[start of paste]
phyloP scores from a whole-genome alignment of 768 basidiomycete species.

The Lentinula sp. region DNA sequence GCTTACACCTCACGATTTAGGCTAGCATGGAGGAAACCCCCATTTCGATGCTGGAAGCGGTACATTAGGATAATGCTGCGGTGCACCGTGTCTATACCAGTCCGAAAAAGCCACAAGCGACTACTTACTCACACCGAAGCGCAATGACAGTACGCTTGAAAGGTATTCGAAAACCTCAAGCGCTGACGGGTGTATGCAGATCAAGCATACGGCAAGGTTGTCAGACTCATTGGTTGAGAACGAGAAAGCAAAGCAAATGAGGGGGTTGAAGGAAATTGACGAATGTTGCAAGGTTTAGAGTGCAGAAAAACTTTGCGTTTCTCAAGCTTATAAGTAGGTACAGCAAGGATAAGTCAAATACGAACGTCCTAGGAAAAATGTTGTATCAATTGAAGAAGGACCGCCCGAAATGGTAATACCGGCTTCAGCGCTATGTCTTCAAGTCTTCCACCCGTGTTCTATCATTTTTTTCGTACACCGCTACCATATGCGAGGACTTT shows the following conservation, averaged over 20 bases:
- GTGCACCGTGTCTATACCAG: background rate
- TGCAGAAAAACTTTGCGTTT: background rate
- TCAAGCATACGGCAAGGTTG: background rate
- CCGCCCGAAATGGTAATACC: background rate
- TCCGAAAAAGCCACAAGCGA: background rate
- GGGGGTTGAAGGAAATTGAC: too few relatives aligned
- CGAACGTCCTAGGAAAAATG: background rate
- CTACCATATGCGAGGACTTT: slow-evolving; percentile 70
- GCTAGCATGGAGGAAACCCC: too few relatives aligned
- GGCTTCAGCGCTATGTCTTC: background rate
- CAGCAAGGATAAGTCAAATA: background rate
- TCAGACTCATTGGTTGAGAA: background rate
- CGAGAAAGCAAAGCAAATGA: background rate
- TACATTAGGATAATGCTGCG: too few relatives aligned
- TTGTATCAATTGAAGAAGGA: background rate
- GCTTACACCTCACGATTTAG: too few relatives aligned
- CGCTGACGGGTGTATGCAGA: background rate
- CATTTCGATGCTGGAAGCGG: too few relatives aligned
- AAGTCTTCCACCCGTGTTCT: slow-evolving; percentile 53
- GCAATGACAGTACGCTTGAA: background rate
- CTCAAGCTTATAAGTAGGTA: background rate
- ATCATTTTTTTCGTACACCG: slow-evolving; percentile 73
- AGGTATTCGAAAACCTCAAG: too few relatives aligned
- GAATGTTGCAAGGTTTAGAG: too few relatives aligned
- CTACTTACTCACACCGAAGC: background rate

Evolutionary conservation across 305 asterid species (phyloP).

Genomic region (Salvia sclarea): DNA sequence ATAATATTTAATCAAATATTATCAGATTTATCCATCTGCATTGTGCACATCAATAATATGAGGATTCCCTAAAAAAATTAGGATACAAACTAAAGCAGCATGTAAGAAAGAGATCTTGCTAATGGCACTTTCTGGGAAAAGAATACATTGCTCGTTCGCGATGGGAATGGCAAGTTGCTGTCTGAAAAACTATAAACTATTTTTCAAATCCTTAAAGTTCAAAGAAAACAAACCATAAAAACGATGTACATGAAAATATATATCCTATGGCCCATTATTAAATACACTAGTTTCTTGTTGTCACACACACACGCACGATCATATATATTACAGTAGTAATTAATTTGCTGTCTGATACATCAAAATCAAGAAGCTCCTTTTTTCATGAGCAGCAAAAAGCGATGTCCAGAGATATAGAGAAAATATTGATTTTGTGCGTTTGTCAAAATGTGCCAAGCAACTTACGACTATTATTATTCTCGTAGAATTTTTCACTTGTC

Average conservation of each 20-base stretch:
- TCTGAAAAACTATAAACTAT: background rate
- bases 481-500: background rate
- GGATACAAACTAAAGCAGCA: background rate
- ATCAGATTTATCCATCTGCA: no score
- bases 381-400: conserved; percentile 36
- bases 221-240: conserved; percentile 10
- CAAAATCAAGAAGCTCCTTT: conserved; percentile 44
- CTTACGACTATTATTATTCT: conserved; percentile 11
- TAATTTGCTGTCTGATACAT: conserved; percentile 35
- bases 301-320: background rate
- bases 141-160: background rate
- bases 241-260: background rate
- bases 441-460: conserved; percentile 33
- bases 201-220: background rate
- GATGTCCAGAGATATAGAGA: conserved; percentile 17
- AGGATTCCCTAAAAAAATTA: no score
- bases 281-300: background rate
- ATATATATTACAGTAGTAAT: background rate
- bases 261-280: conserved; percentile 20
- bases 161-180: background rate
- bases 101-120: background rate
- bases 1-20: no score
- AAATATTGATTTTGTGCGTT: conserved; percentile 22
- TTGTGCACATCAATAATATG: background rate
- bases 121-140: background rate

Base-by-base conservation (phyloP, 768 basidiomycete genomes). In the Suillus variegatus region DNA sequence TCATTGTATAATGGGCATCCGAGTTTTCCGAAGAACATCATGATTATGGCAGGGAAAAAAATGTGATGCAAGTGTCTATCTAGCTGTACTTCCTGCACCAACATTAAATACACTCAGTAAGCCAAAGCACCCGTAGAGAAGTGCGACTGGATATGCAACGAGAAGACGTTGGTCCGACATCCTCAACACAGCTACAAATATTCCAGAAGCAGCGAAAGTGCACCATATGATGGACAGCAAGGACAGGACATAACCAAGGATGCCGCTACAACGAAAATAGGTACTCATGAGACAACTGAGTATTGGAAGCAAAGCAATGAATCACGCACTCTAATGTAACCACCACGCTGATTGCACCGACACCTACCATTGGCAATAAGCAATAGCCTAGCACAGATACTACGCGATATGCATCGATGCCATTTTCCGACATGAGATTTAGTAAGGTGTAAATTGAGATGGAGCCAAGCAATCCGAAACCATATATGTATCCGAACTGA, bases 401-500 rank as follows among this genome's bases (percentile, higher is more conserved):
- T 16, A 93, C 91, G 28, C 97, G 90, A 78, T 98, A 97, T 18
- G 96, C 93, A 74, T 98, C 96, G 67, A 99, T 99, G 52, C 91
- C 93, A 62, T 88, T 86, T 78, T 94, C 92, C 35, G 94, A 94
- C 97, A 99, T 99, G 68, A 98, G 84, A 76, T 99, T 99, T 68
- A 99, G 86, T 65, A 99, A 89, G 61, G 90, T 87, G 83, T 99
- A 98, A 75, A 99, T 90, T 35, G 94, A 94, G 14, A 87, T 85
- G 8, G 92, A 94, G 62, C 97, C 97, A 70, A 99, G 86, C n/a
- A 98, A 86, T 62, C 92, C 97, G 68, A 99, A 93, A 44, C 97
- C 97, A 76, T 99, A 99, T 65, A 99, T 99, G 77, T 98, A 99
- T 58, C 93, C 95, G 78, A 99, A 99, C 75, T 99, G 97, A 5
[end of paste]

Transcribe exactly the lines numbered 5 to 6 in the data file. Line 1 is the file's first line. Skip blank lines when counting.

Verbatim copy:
- TCAAGCATACGGCAAGGTTG: background rate
- CCGCCCGAAATGGTAATACC: background rate